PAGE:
Photo/Illutration Second-grade students at Nishi Kokura elementary school pack their school materials in bags to prepare for the cancellation of classes on Feb. 28 in Kita-Kyushu, Fukuoka Prefecture. (Jun Kaneko)

As the coronavirus epidemic in Japan continues to spread, Prime Minister Shinzo Abe made a sudden announcement on the evening of Feb. 27.

Abe said the government will ask all elementary, junior and senior high schools in the nation to cancel classes from March 2 until their spring break, which runs through early April.

Schools are clearly a high-risk environment during a virus outbreak as many students spend long hours in closed, crowded spaces and eat lunch together.

Some experts have also voiced concerns that the virus students have caught at school could spread to other family members including the elderly.

The government of Hokkaido, where the number of cases has increased markedly, has decided to close all schools as an emergency measure that started on Feb. 27.

But Abe’s announcement came all too abruptly and could cause confusion and anxiety. 

The question is how the decision was made. How did the administration evaluate the realistic risk of keeping schools open by using what kind of data?

The education ministry on Feb. 25 issued an official notice telling local governments to make their own decisions over whether, how many and how long schools in their areas should be closed by weighing the local circumstances and conditions related to the epidemic.

Why did the administration suddenly change its policy?

Abe promised that the government will take the responsibility to make effective responses to issues that might arise out of the step. 

That is good to hear. But we were not told what specific problems the government is expecting to see and what specific measures it plans to take to deal with them. The administration needs to act swiftly and present a convincing plan to cope with possible repercussions from the measure that can ease anxiety among the public.

One-month blanket closures of all schools could cause immeasurable effects on Japanese families and society.

Two-income families with children in the lower grades at school will face especially heavy burdens.

Young children cannot be left alone at home. Some medical workers who are on the front lines of the battle against the virus epidemic will be forced to take days off to take care of their children.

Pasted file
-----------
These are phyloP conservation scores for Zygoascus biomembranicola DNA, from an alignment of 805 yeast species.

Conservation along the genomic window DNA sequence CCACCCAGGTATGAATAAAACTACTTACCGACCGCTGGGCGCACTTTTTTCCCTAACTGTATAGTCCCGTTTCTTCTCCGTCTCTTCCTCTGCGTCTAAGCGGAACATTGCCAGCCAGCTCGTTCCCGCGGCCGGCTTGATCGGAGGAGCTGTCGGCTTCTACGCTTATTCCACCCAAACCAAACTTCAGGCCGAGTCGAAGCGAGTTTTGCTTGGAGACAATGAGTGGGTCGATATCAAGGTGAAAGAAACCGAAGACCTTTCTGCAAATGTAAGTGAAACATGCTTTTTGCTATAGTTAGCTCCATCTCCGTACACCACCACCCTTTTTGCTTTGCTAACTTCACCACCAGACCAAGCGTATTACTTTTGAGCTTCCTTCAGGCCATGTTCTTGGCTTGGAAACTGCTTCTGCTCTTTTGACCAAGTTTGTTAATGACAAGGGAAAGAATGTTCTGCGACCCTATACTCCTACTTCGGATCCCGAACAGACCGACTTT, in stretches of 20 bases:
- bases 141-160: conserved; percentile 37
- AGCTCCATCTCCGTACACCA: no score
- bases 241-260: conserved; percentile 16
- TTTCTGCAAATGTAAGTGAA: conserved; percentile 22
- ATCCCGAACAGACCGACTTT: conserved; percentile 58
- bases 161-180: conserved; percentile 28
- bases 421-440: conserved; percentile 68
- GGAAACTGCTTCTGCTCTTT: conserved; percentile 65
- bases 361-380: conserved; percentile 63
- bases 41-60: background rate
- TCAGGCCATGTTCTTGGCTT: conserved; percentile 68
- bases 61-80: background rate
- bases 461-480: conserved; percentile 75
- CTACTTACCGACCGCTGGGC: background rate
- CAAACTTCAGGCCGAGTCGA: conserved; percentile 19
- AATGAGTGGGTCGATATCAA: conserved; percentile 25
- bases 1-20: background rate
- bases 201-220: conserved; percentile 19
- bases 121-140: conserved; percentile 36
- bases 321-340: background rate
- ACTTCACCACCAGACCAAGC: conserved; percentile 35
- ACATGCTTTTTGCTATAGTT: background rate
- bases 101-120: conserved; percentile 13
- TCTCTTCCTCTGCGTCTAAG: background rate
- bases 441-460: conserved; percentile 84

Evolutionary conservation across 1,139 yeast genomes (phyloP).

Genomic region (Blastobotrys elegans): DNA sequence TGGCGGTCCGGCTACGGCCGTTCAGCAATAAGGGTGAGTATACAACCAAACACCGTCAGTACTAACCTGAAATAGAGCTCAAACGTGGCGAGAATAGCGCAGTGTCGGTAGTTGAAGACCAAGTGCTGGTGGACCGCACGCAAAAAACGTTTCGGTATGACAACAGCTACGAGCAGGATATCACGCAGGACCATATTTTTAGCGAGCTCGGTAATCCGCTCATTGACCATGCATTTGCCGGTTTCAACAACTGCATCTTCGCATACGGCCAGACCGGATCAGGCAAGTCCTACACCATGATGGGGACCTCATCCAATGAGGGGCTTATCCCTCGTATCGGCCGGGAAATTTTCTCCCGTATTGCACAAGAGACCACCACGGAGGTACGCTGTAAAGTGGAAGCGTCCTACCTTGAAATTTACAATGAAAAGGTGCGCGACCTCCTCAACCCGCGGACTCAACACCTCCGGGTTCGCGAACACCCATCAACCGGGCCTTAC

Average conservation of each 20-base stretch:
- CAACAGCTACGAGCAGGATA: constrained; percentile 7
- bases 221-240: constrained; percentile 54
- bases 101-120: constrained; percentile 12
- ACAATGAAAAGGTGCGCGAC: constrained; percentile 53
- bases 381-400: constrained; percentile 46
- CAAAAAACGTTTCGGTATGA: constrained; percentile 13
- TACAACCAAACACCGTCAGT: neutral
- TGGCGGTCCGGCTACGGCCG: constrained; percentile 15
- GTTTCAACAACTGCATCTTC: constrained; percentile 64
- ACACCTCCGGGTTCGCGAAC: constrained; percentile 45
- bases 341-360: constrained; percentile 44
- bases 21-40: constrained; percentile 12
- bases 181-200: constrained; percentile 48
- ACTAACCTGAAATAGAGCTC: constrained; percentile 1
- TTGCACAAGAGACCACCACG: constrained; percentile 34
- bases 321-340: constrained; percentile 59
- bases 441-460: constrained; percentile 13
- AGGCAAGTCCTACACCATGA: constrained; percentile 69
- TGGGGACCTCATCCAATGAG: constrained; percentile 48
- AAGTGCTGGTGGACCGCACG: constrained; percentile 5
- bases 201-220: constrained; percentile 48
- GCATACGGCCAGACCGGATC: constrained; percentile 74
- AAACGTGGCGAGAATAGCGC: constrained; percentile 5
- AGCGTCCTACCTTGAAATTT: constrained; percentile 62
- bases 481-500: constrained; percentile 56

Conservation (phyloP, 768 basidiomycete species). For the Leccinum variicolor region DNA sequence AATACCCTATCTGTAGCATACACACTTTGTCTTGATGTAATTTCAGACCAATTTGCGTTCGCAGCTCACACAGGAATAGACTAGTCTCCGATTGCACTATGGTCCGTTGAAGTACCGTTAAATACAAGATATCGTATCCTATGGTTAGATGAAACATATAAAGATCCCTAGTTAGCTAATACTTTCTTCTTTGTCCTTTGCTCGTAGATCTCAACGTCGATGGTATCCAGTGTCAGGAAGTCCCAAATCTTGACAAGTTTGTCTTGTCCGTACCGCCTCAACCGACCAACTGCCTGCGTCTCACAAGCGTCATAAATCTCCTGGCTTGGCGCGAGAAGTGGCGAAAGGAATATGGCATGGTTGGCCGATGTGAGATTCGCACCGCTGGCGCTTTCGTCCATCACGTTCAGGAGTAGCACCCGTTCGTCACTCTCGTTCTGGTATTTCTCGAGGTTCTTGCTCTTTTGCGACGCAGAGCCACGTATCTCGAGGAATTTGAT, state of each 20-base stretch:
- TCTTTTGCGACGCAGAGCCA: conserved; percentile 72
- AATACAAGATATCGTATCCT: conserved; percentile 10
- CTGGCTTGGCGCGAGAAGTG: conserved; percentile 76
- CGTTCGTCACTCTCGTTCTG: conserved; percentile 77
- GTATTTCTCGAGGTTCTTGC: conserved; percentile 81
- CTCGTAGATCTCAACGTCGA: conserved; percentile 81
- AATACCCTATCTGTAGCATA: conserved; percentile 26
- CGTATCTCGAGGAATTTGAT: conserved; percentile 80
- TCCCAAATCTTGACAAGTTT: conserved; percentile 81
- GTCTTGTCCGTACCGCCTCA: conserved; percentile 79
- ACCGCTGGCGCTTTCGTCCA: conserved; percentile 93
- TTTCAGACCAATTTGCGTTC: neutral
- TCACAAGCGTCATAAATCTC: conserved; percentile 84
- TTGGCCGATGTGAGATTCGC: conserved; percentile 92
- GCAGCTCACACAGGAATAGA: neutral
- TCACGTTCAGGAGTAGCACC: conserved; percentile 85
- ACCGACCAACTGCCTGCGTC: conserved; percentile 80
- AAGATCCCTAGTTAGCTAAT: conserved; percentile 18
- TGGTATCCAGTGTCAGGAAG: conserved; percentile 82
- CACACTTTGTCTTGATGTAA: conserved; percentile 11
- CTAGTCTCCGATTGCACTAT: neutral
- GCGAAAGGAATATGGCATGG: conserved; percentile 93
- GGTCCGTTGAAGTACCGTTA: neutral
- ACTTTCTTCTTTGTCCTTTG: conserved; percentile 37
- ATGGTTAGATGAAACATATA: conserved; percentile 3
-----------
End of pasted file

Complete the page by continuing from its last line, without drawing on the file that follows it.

Companies are also likely to see many employees absent from the office. It is unclear how they can mitigate the disruptive effects by taking such steps as allowing employees to work from home and adopting shorter or staggered working hours.

Hardest hit will be single parents with non-regular jobs. Many of them will feel at a loss as to how they can handle possible dismissal and reduced incomes.

The government should give instructions immediately to businesses to ensure that such vulnerable workers will not receive unfair treatment when they have to miss work or leave the workplace earlier than usual because of the school closures.

As Abe’s request will effectively force schools to close for a long period, the government is responsible for ramping up policy support to low-income families with young children.

Since the government on Feb. 26 officially requested event organizers to postpone, cancel or scale down large sporting, cultural and other public events for two weeks, many organizations have started taking action accordingly.

Many scheduled events have been canceled or downsized. Some sports events will be held without spectators.

This is an effective step to reduce the risk but will affect many part-time and other non-regular workers because such events usually involve hiring a large number of such workers. Some of them have already started talking about their economic hardships.

Measures to protect the safety of society often impose heavier burdens on the vulnerable. The government has a duty to develop and swiftly carry out policy measures to alleviate their suffering.

--The Asahi Shimbun, Feb. 28